In this talk, Adeline Kueh will look at primarily the conceptual category of ghost stories centering on the construct of the ‘pontianak’ (a female ghost) and her ‘sisterly’ counterparts within the contexts of folklore, fiction and film. The emphasis is more on how urban legends are linked to the older Malayan context (with Malaya being formerly a geopolitical entity consisting of modern-day Singapore and Malaysia). The question that she is interested in asking is not whether these female ghosts and categories reveal or distort the reality of women but whether they actively construct and define the ways in which femininity is conceived.1 It is her opinion that they do reflect, to some extent, the mimetic reality of a particular period, especially the socio-historical concerns and turmoil even if these examples are of a selected few. Jeffrey Cohen had suggested that the “monster is born only at a metaphoric crossroads, as an embodiment of a certain cultural moment… and the monster’s body literally incorporates fear, desire, anxiety and fantasy…”2 This talk is a work in progress and is part of an ongoing academic research.
1. Lynda Nead, Myths of Sexuality: Representations of Women in Victorian Britain. United Kingdom: Basil Blackwell Ltd, 1988.
2. Jeffrey Cohen, “Monster Culture (Seven Theses)” in Monster Theory: Reading Culture, Cohen, J. (ed.), Minneapolis: University of Minneapolis Press, 1996, p.4.
This event is free but please register your attendance via the Tickets Available (peatix.com) link above.
About the Speaker
Adeline Kueh makes installations, photography and sound works that reconsider the relationship we have with things and rituals around us. Her works are imbued with a sense of desire and longing, and act as modern-day totems that explore personal histories and overlooked moments.
Adeline has produced installations and interventionist projects within the collaborative MatriXial Technologies in old boys network 01 ((Hamburg, 2001), Next 5 Minutes 4: International Festival of Tactical Media (Amsterdam, 2003), and Version >03 Digital Art Convergence (Chicago, 2003). She has also exhibited in United Kingdom, USA, The Netherlands, Turkey and Australia. Rooted in critical studies, her research interests include notions of monstrosity within Southeast Asian contexts, architecture, fashion and the future of cinema. Adeline has chaired and presented at a number of cultural studies conferences in UK, Australia, Finland, Hungary, Singapore and Malaysia.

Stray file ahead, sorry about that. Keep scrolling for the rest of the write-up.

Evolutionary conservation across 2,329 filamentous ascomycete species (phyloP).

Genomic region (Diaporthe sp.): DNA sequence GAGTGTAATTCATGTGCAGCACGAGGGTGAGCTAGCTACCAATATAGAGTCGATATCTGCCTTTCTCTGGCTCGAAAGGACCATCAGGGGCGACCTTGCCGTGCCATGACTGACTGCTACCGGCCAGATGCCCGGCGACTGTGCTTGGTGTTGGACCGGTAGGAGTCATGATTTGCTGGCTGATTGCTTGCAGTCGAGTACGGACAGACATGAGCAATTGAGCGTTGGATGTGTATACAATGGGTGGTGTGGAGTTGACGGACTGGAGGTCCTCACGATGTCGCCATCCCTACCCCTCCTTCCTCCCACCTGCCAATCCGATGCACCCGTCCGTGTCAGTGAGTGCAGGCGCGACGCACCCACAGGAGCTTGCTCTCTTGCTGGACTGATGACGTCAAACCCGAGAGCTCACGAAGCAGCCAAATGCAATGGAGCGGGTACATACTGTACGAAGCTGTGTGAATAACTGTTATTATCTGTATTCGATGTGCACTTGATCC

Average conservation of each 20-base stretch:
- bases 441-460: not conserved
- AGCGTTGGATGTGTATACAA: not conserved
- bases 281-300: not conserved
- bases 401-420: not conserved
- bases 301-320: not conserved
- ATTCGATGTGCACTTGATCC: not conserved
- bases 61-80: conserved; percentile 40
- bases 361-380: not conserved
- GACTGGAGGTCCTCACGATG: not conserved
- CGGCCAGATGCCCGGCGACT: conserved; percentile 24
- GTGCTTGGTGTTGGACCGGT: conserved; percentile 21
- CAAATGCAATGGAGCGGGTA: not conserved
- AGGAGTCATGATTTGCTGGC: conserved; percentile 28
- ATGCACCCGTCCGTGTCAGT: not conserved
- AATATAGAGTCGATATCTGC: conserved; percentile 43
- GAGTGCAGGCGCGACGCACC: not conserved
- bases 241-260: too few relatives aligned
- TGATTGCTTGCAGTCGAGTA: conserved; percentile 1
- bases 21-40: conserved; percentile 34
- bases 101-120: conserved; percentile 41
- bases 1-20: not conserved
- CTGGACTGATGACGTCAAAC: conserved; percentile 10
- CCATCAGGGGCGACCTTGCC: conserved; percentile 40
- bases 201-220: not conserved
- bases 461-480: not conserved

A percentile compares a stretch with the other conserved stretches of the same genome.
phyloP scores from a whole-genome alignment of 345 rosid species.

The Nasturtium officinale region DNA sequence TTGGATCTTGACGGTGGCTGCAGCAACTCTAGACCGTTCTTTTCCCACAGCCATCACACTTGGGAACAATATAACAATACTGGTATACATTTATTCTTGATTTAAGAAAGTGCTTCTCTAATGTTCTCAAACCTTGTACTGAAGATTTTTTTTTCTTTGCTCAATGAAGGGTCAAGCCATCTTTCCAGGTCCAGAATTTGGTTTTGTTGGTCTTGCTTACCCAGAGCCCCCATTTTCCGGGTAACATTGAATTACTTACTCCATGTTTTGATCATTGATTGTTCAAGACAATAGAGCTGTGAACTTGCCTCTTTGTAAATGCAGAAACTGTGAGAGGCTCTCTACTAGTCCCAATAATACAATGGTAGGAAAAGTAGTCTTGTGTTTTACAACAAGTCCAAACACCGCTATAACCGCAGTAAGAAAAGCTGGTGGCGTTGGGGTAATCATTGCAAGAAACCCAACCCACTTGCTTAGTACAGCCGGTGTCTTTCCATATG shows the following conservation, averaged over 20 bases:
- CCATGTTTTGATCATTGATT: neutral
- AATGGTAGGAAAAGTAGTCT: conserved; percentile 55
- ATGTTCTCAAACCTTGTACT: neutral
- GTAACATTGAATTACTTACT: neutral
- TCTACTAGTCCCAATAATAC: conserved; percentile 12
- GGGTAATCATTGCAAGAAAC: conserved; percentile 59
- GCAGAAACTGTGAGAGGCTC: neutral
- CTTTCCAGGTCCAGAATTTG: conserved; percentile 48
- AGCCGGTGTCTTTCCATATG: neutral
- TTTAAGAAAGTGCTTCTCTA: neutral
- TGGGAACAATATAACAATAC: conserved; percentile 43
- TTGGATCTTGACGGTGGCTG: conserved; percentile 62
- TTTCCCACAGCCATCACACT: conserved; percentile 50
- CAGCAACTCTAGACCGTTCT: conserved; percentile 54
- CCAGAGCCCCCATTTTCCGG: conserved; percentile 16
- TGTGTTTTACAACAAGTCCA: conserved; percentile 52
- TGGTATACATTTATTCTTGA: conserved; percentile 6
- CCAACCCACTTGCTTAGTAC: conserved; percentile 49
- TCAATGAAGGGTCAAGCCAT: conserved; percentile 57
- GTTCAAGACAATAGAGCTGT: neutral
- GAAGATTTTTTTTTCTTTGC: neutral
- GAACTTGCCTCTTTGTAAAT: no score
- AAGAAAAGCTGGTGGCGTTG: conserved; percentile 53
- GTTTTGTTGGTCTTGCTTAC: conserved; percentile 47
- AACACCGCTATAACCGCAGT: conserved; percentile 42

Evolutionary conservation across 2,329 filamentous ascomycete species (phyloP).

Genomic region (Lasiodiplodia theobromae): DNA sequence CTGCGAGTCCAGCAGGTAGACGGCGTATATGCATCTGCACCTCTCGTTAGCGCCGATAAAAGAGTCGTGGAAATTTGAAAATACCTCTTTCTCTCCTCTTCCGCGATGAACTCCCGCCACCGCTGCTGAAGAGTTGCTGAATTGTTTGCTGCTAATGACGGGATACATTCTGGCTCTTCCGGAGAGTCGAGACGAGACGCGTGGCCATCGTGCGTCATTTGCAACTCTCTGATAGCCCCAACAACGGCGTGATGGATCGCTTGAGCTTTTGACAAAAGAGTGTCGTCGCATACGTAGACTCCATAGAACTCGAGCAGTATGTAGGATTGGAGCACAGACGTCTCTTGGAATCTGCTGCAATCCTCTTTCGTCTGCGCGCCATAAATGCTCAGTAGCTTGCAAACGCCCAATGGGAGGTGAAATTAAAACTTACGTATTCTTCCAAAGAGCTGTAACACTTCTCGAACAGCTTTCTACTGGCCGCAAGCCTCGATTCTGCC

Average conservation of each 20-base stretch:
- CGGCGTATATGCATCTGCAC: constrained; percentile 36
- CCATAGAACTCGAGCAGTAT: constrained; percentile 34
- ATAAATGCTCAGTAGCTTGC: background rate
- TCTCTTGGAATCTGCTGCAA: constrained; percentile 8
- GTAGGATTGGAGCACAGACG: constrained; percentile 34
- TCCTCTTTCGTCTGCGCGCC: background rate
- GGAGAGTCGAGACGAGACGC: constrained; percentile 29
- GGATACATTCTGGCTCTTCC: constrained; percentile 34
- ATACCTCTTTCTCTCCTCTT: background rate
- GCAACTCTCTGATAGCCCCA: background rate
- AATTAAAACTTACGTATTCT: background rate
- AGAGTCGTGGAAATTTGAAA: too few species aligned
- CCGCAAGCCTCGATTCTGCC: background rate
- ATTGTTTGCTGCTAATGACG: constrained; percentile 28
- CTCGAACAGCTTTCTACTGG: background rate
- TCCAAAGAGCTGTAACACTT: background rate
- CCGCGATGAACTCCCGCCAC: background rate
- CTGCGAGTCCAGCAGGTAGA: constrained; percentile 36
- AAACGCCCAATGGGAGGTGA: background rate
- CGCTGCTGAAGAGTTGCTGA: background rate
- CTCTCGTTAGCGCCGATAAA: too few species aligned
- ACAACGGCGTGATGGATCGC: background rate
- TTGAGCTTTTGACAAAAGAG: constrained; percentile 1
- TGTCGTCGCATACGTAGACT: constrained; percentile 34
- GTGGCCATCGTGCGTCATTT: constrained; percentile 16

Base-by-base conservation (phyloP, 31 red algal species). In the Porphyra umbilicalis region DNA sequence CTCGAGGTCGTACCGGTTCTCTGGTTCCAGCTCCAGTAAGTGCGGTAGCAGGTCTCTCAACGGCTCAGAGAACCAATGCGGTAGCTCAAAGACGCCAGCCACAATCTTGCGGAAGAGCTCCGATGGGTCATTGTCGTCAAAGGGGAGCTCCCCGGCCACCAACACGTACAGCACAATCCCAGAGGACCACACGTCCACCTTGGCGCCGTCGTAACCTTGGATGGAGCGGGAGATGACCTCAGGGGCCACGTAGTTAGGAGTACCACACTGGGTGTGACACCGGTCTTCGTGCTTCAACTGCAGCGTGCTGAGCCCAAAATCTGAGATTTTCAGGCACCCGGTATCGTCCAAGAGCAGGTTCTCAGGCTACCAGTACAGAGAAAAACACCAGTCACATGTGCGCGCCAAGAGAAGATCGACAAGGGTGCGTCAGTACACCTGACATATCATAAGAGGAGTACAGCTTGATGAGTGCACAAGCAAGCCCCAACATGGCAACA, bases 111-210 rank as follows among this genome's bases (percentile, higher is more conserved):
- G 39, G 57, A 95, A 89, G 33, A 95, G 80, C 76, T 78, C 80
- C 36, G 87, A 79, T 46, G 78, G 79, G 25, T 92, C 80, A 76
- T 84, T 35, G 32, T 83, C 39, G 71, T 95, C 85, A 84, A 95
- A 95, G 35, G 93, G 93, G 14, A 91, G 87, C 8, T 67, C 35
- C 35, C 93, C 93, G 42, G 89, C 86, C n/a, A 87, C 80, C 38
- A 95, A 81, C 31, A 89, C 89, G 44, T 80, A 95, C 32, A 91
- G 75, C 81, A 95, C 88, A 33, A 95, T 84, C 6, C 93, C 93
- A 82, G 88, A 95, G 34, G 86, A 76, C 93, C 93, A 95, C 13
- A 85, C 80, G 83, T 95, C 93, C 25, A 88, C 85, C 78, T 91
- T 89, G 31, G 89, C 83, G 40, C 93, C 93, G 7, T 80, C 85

Currently a Senior Lecturer with the MA Fine Arts programme at LASALLE College of the Arts, she is also a consultant for a number of research, lifestyle, film, art and design projects including Hermes Singapore in 2016.
Since 2001, Adeline has been the driving force in advocating interdisciplinary rigour in contemporary research practice in both postgraduate & undergraduate studies in the Faculty of Fine Arts at the college. She has been actively supervising a significant number of postgraduate dissertations & research practice including luminaries in the contemporary Singapore arts, design & media scene including a Cultural Medallion winner & President’s Young Talent Award winners. Adeline has co-curated graduation showcases (with Ian Woo) for the MA programme and has spearheaded Open Studios, industry & outreach projects with the alumni community of the college.
[Image from Sumpah Pontianak (1958)]
[Part of Survey: Space, Sharing, Haunting, curated by Post-Museum]